Child Trafficking in the Aftermath of the 1929 Aba Women's War
Dr. Robin Chapdelaine, Duquesne University
Monday, March 16, 2020 – 4:30-6pm
Child trafficking in Nigeria thrived in the decade that followed the 1929 Women’s War. Dr. Robin Phylisia Chapdelaine’s talk will illustrate that despite humanitarian and colonial efforts to investigate and end domestic slavery, the underlying economic conditions of the Colony prevented any measurable decrease in child trafficking. Dr. Chapdelaine explores British colonial misconceptions about indigenous slave dealing networks and the administration’s failure to understand the socio-economic value of children. Evaluating colonial, anthropological, and legal records, along with oral histories helps create a deeper understanding of the participation of men, women and children in child trafficking schemes. The talk is based on a chapter in her forthcoming book, The Persistence of Slavery: An Economic History of Child Trafficking in Nigeria (University of Massachusetts Press).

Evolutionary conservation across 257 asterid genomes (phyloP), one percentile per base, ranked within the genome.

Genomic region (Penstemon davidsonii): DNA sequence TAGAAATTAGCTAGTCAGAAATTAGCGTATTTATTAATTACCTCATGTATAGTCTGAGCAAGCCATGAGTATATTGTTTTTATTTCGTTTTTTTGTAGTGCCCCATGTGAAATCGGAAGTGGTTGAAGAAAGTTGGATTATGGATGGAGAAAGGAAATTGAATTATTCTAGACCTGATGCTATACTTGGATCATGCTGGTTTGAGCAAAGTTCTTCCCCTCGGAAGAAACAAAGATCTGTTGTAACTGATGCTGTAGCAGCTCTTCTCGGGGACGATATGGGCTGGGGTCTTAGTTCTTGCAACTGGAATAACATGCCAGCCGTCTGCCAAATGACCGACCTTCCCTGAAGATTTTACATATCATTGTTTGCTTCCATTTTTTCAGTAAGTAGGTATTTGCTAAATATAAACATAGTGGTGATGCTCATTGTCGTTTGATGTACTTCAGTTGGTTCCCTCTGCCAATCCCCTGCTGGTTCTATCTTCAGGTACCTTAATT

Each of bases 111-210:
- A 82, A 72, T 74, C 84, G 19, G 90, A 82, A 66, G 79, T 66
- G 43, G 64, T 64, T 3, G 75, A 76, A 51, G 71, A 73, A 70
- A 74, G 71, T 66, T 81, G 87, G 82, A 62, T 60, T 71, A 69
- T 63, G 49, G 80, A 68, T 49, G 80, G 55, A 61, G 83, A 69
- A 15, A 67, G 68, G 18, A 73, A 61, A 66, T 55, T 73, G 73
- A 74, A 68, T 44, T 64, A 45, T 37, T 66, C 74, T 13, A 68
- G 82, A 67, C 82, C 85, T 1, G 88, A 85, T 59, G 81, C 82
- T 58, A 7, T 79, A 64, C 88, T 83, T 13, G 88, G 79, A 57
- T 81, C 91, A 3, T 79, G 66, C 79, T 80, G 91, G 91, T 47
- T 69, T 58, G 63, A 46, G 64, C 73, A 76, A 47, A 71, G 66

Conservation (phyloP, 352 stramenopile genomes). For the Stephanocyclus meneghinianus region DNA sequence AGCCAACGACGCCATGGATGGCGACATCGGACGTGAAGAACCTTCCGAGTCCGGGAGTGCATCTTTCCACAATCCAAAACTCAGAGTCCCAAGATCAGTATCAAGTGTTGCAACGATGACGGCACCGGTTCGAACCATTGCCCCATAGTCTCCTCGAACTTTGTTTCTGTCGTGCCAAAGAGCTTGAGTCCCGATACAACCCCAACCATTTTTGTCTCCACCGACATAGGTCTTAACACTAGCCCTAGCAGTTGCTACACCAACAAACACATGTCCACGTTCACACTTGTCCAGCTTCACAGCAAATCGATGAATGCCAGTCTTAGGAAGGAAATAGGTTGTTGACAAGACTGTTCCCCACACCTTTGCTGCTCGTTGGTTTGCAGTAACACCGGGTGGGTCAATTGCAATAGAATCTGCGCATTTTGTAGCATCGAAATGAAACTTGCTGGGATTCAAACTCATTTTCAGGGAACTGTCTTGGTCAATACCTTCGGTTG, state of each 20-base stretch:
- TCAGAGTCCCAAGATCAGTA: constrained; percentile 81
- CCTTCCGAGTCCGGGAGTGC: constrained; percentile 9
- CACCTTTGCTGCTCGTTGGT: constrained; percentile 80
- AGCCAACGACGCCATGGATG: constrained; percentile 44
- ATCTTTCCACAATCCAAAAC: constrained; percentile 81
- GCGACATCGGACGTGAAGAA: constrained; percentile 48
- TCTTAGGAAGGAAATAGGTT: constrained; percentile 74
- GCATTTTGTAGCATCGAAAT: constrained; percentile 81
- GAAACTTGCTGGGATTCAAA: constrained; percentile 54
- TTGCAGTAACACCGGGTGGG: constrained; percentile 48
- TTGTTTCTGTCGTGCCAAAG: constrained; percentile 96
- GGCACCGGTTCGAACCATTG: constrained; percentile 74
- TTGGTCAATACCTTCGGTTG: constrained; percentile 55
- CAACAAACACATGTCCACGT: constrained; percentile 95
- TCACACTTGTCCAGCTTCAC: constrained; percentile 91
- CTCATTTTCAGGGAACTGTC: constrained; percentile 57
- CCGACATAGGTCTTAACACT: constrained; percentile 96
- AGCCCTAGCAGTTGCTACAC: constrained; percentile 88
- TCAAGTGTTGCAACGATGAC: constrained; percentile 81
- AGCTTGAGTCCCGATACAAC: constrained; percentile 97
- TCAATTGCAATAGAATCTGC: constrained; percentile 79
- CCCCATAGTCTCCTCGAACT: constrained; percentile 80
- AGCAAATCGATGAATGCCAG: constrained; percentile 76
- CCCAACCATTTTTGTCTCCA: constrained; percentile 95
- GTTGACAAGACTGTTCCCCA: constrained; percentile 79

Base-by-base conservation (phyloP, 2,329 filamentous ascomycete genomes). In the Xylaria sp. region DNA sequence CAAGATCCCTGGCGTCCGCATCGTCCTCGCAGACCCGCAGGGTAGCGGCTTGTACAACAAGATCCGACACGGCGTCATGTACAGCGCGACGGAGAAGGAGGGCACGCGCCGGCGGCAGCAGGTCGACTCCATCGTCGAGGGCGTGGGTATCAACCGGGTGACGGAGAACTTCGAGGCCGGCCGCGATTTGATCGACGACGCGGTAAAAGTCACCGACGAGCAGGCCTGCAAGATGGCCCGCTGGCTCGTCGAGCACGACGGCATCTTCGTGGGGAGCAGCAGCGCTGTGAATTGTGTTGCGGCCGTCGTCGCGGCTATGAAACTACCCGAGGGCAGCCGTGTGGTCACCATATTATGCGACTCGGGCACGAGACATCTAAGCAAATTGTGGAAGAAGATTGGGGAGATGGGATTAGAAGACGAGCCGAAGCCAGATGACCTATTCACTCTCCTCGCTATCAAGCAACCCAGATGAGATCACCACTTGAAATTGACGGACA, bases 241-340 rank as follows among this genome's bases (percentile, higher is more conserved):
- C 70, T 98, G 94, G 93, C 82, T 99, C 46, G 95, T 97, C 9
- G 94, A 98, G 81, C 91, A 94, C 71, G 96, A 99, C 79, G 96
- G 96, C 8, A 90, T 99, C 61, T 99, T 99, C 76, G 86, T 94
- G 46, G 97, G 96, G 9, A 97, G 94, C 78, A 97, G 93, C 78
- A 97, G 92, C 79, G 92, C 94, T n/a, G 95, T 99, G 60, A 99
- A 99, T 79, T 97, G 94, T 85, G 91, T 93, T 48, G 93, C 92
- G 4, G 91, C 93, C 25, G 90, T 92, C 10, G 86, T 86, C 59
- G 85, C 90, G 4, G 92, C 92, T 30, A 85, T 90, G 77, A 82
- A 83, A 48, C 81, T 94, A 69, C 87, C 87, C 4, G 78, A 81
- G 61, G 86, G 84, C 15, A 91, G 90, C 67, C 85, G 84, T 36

This talk is part of the African Studies Program’s Critical Research on Africa series and is jointly sponsored by UCIS-African Studies, the Department of History, and the Department of Africana Studies.